Hiroshima and Nagasaki were military production cities, and taking them out was not only meant as an overwhealming force hit to Japan, but also to cripple their military production. Now, I wont get into the morality of dropping nukes, but my point is that yes, in war civilians die. In war, a military also targets other military production, just as Raynor's Raiders, the Protoss, the Dominion, and the Zerg all do to each other in every single RTS map in the game.
Yes, Kerrigan has spared some lives in her conquest but so has Raynor and the Protoss. The misscommunication here is the assumption that Kerrigan's motive is pure genocide, opposed to tactics. A Broodmother wants back into the swarm, so Kerrigan needed proof of her allegiance and strength so she sent her to take out a military production planet.
Were there civilians on that planet? Yeah. Is it a shame they died in the crossfire? Yeah, but I'm sure there were civilians in those buildings Raynor nuked. I don't recall the writing rule that said that crossfire was bad writing.
Kerrigan took out a series of military bases on a planet. She didn't just go to a planet and wipe out a civilian colony, and before anybody tells me she kills those Protoss civilians on that moon, those Protoss killed one of her queens and her brood on that entire moon before moving in.
Kerrigan killed threats, like the Protoss, the Terran, the United States, the United Nations, and generally nearly all characters who have ever been written. She let the injured and the civilians live because shes a war tactician, not a mindless monster... which is more than I can say of the Protoss.
In short, I loved the story, and in all honesty I don't understand why I seem to be alone in that. Rare is it for me to be done with a story and feel truly satisfied, but maybe I just got exactly what I was expecting. I got the Queen of Blades I always wanted, the perspective on the Zerg I wanted, and a satisfying and logical end to Raynor and Kerrigan.
I got everything I expected and more...
What were you expecting?
The caller that called in on the Hotspot shares a similar opinion as my friend; "If you are visually impaired, why you are playing something called a 'video' game".
I'd like to point a few things out to this caller and many others of the same opinion:
1) 'video' is in the same medium as sight itself. By telling people who are visually impaired to give up on video games, you are by proxy telling the visually impaired to give up on anything relating to sight at all, such as sight itself. This is under the ignorant assumption that those of limited to no sight are outright inferior to those whom have full use of their eyes. I recommend seeking out those of impaired sight and informing yourself on their condition instead of viewing them as a second hand citizen.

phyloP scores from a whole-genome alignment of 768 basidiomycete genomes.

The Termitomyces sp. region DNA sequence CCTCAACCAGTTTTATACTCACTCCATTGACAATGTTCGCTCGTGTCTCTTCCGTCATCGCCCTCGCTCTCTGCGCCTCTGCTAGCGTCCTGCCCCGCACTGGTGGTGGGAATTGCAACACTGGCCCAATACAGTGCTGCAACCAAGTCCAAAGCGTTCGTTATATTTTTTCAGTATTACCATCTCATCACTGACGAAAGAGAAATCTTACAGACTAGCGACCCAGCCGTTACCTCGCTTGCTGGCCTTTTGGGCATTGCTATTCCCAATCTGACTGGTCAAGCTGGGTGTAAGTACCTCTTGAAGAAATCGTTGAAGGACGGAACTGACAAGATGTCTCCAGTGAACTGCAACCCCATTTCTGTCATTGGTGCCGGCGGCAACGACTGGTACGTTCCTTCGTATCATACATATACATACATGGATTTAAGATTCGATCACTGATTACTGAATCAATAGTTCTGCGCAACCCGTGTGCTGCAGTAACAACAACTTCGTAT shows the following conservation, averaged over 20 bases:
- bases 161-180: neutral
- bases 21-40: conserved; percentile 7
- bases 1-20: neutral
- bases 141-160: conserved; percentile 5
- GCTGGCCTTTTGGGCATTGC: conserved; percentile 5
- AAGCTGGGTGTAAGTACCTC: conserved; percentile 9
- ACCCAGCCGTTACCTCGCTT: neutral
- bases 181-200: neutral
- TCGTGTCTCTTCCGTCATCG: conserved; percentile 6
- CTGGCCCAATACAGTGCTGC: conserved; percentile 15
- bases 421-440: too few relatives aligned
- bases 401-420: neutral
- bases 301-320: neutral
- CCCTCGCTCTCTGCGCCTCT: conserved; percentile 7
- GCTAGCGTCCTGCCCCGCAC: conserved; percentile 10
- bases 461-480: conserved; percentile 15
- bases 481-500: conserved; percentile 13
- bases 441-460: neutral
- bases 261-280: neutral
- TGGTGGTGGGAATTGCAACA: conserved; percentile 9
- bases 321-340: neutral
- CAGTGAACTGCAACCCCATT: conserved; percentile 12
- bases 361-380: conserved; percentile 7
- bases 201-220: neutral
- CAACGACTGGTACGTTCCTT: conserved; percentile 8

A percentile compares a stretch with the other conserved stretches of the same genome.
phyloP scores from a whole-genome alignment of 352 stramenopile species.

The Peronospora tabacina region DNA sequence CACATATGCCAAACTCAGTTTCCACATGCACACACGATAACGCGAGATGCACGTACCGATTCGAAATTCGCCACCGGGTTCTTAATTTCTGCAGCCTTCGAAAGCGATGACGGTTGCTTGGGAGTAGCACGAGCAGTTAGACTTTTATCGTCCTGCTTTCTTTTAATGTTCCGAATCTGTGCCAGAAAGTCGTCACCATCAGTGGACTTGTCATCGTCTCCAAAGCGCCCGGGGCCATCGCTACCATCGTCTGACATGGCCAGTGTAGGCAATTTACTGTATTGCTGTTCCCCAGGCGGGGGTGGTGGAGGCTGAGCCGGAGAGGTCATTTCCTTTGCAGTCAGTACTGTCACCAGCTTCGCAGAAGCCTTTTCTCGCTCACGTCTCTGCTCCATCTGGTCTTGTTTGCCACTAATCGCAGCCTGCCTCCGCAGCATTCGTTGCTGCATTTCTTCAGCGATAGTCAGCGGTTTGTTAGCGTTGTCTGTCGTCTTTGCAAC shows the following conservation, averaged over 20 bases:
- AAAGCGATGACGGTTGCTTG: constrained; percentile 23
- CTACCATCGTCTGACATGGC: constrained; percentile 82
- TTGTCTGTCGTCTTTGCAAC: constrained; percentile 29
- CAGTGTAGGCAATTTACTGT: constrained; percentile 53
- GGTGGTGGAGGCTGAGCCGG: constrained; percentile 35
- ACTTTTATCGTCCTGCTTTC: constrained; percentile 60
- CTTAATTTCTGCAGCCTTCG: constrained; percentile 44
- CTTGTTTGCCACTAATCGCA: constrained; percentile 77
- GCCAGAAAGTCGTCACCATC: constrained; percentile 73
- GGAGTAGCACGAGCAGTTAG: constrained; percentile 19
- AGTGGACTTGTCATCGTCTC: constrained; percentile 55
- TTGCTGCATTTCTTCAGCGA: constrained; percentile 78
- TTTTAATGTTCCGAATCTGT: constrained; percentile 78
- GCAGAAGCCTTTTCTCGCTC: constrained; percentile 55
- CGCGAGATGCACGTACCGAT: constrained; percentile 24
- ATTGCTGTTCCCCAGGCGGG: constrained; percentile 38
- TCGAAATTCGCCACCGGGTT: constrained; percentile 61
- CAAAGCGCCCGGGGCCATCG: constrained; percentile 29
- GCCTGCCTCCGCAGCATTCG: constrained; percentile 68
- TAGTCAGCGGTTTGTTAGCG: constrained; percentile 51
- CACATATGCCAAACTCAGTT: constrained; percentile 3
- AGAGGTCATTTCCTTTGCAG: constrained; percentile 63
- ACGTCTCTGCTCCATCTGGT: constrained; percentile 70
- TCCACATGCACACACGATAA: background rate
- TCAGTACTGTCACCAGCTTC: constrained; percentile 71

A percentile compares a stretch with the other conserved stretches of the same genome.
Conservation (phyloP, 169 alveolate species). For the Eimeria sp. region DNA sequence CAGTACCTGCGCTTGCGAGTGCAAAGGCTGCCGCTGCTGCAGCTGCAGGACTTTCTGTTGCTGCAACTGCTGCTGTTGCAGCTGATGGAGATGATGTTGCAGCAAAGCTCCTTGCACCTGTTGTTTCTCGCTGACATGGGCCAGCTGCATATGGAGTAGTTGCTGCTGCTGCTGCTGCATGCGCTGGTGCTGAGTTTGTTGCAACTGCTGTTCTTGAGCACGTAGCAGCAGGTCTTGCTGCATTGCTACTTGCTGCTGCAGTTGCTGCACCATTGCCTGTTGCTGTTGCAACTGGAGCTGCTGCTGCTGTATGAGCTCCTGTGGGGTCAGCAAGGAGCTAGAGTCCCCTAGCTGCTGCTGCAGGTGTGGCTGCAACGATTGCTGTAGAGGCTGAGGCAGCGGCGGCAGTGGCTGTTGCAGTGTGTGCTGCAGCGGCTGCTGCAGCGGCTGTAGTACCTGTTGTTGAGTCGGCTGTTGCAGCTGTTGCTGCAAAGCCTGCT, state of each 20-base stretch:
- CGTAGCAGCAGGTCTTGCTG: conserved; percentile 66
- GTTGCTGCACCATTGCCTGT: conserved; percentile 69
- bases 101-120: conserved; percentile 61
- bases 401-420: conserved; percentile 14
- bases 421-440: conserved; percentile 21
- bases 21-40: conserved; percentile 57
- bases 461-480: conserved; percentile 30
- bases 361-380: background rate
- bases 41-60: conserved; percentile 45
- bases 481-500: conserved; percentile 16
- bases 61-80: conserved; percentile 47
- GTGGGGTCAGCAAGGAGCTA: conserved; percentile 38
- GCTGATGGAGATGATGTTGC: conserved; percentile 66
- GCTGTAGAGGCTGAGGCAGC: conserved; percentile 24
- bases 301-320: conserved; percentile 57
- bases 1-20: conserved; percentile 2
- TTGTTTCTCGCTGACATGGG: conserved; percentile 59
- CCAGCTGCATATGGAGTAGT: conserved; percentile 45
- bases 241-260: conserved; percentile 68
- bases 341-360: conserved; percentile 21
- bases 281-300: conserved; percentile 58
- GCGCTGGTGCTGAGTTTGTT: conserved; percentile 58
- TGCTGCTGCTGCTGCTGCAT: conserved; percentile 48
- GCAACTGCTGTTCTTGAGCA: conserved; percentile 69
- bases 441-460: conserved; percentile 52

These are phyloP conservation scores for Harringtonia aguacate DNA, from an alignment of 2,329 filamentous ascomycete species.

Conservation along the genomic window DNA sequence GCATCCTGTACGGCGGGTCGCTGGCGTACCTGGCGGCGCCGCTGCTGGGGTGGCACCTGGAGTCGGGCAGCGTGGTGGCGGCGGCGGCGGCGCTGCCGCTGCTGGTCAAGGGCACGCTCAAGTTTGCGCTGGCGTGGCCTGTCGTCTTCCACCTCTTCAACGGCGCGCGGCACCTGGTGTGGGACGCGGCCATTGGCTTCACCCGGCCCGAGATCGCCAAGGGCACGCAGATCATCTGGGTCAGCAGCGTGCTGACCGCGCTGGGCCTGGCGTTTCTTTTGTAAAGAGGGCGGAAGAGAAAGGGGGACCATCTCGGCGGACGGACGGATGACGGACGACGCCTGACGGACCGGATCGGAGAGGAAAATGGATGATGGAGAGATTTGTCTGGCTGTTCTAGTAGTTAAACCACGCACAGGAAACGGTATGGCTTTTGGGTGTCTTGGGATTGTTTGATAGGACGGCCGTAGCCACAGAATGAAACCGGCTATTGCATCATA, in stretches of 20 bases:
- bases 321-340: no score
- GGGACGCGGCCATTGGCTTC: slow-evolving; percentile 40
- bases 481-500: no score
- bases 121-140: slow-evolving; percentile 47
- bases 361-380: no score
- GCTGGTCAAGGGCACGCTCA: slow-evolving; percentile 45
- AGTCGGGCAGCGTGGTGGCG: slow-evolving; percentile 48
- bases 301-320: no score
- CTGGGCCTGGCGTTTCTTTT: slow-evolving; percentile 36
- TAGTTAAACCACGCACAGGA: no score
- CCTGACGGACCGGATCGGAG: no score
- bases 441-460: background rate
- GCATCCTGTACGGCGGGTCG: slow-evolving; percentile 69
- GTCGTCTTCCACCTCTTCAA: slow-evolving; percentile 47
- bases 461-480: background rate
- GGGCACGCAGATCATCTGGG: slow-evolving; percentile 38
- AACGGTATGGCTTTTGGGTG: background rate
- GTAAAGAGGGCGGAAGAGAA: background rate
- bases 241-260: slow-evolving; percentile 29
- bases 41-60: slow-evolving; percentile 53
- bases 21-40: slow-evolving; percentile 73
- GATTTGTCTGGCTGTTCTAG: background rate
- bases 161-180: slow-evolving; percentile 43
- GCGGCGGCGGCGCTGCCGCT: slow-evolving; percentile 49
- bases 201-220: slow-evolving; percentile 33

2) "Visual Impairment" does not mean Blind. It falls under Low Vision, Legally Blind, Myopic (Near-sighted), Hyperopic (Far-Sighted), Partially Sighted, Blind, and can also refer to all forms of Color Blindness. Both the caller and my friend seemed to both assume that "Visual Impairment" literally means that the person is entirely blind. 8% of all men are color blind in some fashion, and .5% of all females are color blind, ranging from all colors to one color. Some cannot even see the colors Blue or Red... so, where, may I ask, does that put those who wish to play games like Halo that pit Red Vs. Blue?
This does not make games impossible to play, as the caller may assume. It adds a new level of difficulty. I, again, would like to mention that by not including options like color switching you are holding back 8% of the male demographic in some fashion. Imagine not being able to see red, blue, yellow, or any one, two, or multiple colors in a video game. This does not make you "blind", but simply makes it that much more difficult and could be solved by simply giving a video option for these players.
I would also suggest that the caller and other nay-sayers read the articles in question, as there are examples of games for the fully blind, as well as example of the blind playing Left 4 Dead with sound alone with the help of 3D Sound Headsets.
All levels of visual impairment can be catered to, but to kick all of them to the side and say "tough luck" is both selfish and ignorant, especially if you're in the lucky 91.5%. Personally, I have to wear glasses and, as has been mentioned, this makes 3d goggles almost useless. How does a company expect to make money off of these glasses if they do not cater to the even higher percentage of people who wear glasses, contacts, or other levels of visual impairment?
3) A business answers to its customers. Always has, and always will. The saying is "The customer is always right", not "The customer better like it and if they don't its their fault". This takes only the smallest idea of how a business is run to understand. This is also seemingly under the idea that being visually impaired is a choice and they are trying to force their life on the rest of us. Again, 8% of males in the world is a lot of people to not pay attention to and that is just the color blind aspect of visual impairment. They lose money by not including these simple options. A business is attached to its investors, but if you do not have a product that sells then you don't have a business no matter how much you tell people they -should- like it opposed to making something that is functional.
If you want an example of why looking out for your business and not your customers or even employees is a poor marketing decision, just look at some of Activision and EA's flops. If you want an idea of how looking out for your customer helps, take a look a Valve.
Thanks for reading.